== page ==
An FBI whistleblower has come forward to say the bureau is violating policies in its investigation into the Jan. 6, 2021, Capitol breach.
The whistleblower raising concerns about how the bureau is handling the Jan. 6 investigation has identified himself as special agent Steve Friend.
Friend, based out of Florida since June 2021, said in a declaration made public on Sept. 26 that he was told that child sexual abuse material investigations were “no longer an FBI priority” and should be referred to local officials. He says he was also told that he would be focusing on domestic terrorism investigations.
Friend says he observed that FBI policies on case assignments were being violated because the Washington Field Office was enabling field offices around the country to lead investigations on crimes that allegedly took place in Washington on or around Jan. 6, but officials in Washington are actually directing the probes.
The situation resulted in active criminal investigations in which Friend is listed as the case agent, but has done no investigative work, according to the declaration.
Sens. Chuck Grassley (R-Iowa) and Ron Johnson (R-Wis.), who released the declaration, told FBI Director Christopher Wray that it appeared the bureau retaliated against Friend.
“Ultimately, rather than reassigning Special Agent Friend other tasks as he requested, FBI leadership apparently made the choice to retaliate against and make an example of him,” the senators said in a Sept. 26 missive to Wray, a Trump appointee, and Wray’s superior, Attorney General Merrick Garland, a Biden appointee.
“The alleged actions by FBI senior leadership are unacceptable and send exactly the wrong message,” the senators said.
They urged officials to immediately stop disciplining Friend for what was described as protected whistleblower activity, which is protected by federal law.
“These unwarranted actions only serve to chill other employees from reporting wrongdoing, and demonstrate a complete and utter failure by agency leaders to obey the letter and intent of federal whistleblower protection laws,” the lawmakers said.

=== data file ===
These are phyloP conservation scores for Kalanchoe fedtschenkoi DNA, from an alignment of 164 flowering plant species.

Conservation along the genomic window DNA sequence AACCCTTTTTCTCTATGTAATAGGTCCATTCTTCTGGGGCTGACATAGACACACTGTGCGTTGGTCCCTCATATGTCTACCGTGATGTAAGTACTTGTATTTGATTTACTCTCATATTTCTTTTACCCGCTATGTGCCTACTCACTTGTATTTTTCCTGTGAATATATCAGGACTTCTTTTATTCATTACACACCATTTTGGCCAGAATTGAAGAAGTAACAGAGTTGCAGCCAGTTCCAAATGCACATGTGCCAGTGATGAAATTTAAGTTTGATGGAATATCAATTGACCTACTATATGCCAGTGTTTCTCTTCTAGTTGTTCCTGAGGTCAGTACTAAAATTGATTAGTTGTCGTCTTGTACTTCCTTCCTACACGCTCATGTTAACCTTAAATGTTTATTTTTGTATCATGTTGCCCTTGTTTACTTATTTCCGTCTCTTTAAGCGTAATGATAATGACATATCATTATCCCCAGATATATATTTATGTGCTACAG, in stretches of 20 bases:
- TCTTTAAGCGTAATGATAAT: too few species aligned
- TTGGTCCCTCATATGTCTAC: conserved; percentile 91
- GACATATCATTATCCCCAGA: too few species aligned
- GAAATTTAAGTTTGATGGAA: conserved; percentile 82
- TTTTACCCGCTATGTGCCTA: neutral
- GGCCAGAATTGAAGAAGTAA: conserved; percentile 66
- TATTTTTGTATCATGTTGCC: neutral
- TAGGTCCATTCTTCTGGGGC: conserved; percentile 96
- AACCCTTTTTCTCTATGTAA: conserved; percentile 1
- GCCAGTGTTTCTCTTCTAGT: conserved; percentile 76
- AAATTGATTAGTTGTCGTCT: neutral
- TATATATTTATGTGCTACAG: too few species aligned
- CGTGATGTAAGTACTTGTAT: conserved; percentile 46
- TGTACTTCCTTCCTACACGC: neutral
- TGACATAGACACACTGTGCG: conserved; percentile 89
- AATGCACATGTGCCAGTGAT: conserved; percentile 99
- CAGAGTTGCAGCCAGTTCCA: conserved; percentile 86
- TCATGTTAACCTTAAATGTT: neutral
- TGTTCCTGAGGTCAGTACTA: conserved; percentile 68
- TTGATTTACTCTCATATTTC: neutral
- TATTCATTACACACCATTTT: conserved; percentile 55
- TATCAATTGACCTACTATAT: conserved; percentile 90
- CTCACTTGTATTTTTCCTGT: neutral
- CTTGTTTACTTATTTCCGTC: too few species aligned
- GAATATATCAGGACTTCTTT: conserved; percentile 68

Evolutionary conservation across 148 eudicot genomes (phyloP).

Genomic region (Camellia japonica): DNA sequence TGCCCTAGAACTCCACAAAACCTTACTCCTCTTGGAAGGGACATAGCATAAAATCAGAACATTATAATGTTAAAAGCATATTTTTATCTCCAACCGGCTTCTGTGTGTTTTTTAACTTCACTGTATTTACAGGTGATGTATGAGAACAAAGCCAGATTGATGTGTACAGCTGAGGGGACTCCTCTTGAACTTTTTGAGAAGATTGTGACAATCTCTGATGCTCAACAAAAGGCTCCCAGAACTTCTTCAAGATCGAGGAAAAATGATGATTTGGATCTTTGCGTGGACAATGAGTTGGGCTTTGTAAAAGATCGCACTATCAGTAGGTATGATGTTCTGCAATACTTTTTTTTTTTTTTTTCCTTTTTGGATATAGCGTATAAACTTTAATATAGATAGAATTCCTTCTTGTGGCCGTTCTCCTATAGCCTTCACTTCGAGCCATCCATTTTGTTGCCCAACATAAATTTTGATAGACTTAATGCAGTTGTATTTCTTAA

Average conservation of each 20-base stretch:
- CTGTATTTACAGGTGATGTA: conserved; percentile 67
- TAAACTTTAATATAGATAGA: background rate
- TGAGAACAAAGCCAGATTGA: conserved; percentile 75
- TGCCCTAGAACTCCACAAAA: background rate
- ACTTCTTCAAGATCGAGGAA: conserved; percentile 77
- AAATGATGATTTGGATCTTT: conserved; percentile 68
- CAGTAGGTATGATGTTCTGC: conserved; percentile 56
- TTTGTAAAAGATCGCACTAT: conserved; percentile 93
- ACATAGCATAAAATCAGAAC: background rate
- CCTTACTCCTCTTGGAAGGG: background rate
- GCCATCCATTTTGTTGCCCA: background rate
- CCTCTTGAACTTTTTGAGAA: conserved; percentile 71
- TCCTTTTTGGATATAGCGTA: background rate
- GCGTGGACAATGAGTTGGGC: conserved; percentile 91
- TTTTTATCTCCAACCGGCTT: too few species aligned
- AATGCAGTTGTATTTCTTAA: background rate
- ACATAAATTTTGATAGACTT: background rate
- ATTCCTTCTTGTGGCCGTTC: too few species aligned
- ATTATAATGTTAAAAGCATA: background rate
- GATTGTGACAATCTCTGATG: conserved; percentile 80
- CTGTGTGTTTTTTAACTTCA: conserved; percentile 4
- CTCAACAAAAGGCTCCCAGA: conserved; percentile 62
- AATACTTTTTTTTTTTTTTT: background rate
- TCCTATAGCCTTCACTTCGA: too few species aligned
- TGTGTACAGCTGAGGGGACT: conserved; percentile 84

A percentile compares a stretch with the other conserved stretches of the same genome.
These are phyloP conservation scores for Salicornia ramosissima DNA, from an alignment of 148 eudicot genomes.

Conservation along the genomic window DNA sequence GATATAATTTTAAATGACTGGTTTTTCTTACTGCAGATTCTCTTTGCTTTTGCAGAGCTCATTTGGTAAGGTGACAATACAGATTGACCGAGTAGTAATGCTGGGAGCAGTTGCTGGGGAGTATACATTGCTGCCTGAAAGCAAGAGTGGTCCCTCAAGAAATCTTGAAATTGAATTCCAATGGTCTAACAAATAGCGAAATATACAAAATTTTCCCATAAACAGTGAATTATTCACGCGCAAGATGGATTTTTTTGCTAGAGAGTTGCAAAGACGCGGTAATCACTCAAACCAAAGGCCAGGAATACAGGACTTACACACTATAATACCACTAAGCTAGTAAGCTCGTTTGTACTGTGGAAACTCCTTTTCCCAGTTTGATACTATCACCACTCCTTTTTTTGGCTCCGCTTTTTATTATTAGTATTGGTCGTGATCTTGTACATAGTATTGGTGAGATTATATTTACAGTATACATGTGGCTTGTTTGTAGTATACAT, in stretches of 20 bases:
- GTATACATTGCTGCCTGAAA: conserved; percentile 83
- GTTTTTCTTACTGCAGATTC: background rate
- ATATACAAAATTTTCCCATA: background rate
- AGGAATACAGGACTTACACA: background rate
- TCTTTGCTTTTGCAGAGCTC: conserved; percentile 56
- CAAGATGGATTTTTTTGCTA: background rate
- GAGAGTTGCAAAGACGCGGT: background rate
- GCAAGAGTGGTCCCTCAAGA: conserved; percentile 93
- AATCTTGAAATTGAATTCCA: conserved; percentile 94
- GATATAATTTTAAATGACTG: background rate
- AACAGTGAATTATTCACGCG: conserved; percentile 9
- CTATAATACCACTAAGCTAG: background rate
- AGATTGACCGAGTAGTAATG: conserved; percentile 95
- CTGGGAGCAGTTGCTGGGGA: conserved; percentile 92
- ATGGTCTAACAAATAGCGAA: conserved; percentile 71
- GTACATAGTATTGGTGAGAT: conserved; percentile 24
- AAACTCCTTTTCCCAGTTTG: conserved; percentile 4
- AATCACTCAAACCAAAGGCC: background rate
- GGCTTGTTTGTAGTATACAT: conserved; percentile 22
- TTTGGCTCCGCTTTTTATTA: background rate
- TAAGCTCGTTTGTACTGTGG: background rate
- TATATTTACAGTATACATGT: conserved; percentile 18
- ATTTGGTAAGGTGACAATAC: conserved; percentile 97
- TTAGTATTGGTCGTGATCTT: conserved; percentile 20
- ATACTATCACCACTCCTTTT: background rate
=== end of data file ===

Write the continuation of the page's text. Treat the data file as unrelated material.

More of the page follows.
They asked for answers on what happened to Friend by Oct. 10.
Jason Foster, founder and president of Empower Oversight, said that Friend “is a patriot who did the right thing and is being punished for it.”
“It is outrageous to abuse the legitimate process of a security clearance investigation as an illegitimate pretext to retaliate against someone for protected whistleblowing. Blowing the whistle is not a valid reason to label someone a security risk,” added Foster, who is helping represent Friend.
The FBI previously told The Epoch Times in an email on the allegation that child abuse cases were being referred to other agencies in order to focus on domestic terrorism cases that the bureau “is charged with protecting the American people from a wide variety of threats, from terrorism, cyber threats, and violent crime to public corruption, hate crimes, and crimes against children.”
“Our commitment to one does not come at the expense of another,” the spokesperson said, adding later that “We are committed to upholding the constitutional rights of all Americans and will never open an investigation based solely on First Amendment activity.”
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